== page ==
Georgia takes drug crimes very seriously and even possession charges can have serious repercussions. An experienced criminal defense attorney can help to mitigate the situation and possibly get your charges dismissed or reduced. Learn more about Strategies to Defend Against Georgia Possession Charges.
A conviction will leave a mark on your record that can interfere with your ability to get employment and housing in the future. Defending against drug possession allegations requires a thorough investigation and understanding of the State laws.
1. Concluding a Plea Agreement
Defending against weapons charges requires careful consideration of Georgia law and the specific facts of each case. The assistance of an experienced attorney is crucial.
Drug crimes are serious offenses that can result in hefty fines and long prison sentences. An attorney can help you build a defense and negotiate a plea agreement to minimize penalties.
Attorneys work to challenge evidence in drug possession cases, such as examining whether officers had articulable reasonable suspicion for the initial stop and probable cause to arrest. They also review search and seizure procedures to determine whether law enforcement violated your constitutional rights.
In some cases, a lawyer can convince the prosecutor to recommend deferral status or a diversion program for first-time offenders. If you successfully complete the terms of your deferral agreement, your charge will be dismissed and sealed from your record. This can benefit your future, as it may prevent an employer or landlord from reviewing your criminal record.
2. Defending a Search and Seizure Case
The state of Georgia takes a very harsh stance on drug crimes. Even possession of small quantities can lead to hefty jail time. A criminal defense attorney can help you find ways to avoid conviction.
Lawyers often start by investigating whether police followed guidelines during the search of your property and/or car. They look to see if they were given permission, a warrant or probable cause to enter your property and take the drugs.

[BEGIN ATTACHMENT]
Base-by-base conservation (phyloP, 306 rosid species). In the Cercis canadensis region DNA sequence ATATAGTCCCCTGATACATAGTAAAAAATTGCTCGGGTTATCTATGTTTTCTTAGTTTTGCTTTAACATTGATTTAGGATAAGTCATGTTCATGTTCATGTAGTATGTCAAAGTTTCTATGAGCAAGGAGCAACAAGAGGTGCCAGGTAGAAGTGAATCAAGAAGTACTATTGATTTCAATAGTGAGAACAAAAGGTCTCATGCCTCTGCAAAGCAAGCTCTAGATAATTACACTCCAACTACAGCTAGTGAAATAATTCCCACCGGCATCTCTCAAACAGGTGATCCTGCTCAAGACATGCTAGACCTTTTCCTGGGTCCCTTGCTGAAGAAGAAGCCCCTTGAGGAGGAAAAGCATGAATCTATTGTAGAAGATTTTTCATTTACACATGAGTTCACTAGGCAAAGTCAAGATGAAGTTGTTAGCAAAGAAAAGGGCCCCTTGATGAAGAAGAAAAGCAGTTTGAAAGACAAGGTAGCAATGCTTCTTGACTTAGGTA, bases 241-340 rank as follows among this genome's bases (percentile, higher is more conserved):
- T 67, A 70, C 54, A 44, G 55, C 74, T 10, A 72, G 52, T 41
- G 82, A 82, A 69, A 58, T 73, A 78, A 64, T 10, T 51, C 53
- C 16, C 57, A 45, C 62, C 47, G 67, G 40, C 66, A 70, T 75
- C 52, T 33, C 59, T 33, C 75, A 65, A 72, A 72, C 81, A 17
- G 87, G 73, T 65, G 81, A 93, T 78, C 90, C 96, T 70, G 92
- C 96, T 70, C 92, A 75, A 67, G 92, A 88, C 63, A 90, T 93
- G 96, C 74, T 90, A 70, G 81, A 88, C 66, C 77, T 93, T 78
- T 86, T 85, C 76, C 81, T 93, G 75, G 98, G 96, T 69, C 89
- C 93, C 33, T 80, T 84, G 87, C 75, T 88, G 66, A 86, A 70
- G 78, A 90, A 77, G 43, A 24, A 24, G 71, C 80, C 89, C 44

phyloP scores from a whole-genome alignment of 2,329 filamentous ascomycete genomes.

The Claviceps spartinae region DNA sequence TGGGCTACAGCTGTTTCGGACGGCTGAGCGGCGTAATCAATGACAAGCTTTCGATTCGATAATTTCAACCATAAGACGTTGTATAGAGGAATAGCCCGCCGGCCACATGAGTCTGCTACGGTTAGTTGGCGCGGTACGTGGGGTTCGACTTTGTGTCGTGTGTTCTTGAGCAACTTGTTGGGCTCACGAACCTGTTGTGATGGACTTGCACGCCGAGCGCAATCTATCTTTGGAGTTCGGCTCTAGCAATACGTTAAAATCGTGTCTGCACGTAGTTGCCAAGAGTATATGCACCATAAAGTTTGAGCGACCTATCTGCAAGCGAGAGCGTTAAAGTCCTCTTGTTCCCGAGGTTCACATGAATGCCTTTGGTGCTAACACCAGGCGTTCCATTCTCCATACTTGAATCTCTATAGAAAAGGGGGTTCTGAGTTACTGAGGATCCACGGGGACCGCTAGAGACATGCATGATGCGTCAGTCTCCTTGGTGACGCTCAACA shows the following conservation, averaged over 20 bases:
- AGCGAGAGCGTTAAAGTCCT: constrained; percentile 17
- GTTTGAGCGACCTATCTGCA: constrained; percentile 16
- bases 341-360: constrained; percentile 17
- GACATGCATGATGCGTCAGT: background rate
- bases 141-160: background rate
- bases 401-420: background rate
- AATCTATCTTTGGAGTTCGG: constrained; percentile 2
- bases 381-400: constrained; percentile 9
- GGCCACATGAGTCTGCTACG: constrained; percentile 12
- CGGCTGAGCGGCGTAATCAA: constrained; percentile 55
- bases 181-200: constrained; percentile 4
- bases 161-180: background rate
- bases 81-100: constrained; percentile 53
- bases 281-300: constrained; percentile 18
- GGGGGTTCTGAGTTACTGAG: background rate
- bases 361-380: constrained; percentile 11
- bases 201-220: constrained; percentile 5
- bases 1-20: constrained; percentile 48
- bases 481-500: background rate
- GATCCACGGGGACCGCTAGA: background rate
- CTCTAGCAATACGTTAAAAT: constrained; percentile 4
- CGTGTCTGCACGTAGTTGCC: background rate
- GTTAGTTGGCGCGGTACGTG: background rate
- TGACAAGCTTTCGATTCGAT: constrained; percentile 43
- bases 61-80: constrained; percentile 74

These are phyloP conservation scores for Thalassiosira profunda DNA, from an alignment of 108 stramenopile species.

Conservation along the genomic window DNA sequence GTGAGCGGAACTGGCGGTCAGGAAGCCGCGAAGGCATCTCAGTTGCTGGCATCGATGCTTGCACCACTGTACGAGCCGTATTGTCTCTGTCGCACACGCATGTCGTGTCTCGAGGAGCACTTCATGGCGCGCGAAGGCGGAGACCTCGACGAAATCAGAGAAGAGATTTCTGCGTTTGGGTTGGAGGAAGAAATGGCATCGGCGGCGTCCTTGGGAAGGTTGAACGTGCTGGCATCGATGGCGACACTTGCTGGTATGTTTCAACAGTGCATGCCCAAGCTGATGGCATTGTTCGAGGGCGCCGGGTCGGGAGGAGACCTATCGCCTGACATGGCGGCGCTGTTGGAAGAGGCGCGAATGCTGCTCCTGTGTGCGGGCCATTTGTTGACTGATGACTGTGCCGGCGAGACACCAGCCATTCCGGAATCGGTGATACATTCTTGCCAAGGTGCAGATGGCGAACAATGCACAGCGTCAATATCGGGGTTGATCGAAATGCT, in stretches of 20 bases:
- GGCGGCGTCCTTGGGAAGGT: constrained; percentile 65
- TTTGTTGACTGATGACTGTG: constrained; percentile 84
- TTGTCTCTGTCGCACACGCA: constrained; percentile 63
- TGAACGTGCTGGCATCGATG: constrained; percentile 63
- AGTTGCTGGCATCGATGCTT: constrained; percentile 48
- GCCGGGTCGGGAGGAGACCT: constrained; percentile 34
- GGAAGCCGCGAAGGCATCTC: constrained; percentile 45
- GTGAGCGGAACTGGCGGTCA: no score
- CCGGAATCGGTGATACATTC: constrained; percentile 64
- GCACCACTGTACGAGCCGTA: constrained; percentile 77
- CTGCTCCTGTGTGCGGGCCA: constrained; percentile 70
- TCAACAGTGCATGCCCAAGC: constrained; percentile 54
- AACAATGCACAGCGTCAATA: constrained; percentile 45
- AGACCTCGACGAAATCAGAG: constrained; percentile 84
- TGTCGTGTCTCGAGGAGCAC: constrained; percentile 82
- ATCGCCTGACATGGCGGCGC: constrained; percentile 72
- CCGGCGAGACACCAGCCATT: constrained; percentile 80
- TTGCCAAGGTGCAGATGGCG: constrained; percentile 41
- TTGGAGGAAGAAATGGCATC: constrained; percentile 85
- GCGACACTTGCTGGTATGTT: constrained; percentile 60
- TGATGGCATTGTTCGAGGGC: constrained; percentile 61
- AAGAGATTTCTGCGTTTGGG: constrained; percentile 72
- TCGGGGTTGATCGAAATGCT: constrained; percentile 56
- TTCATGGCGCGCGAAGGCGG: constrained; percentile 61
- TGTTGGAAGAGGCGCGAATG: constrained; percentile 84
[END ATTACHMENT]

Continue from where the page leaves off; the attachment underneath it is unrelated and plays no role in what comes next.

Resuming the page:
Another strategy is claiming that the drugs did not belong to you or that you were unaware of their presence. The state usually assumes that the person who found the drugs is the owner and/or possessor of those drugs. This assumption can be rebutted by demonstrating that other people had equal access to the drugs in question. This could be particularly helpful if the drugs were discovered in the center console of a car where passengers can access them. This is referred to as the equal access argument.
3. Defending a Drug Distribution Case
Many states have harsh laws when it comes to drug possession and distribution charges. Georgia is no exception. These offenses can carry severe penalties depending on the type of drug and the amount possessed.
There are various legal defenses a person can use in a drug case. These include a lack of knowledge, which can be used when someone is arrested for drugs they did not know were in their home or vehicle. A defense attorney can also argue that the drugs belonged to someone else. This is referred to as the equal access defense.
Additionally, a good criminal defense lawyer can argue that the accused had a lawful prescription for the drugs in question. This only applies to controlled substances that can be lawfully prescribed by a medical professional. A skilled attorney can also fight for constitutional issues such as a police officer violating an individual’s Fourth Amendment rights to protect against unreasonable search and seizure. They can also contest an interrogation that was not conducted after a person was advised of their Miranda warning.
4. Defending a Drug Trafficking Case
As Georgia classifies methamphetamine as a Schedule II drug, if you are found in possession of it with intent to distribute it, you can face prison time that is significantly higher than if the offense was just simple possession. It is normal to feel scared and confused when you are charged with drug trafficking but you should remember your rights and only speak to law enforcement if your attorney is present.
One of the strategies your attorney can implement is arguing that you were not knowingly in possession of the drug since there was no proof that you owned it or intended to distribute it. Another strategy includes arguing that you were not guilty of entrapment since the police must advise subjects of their Miranda rights before questioning them under duress.
Attorneys also use their knowledge of search and seizure laws to check if police officers followed the Constitution when conducting a stop, detention, or search. If any of these elements are found to be a violation, your attorney can have the evidence suppressed and the charges against you dismissed.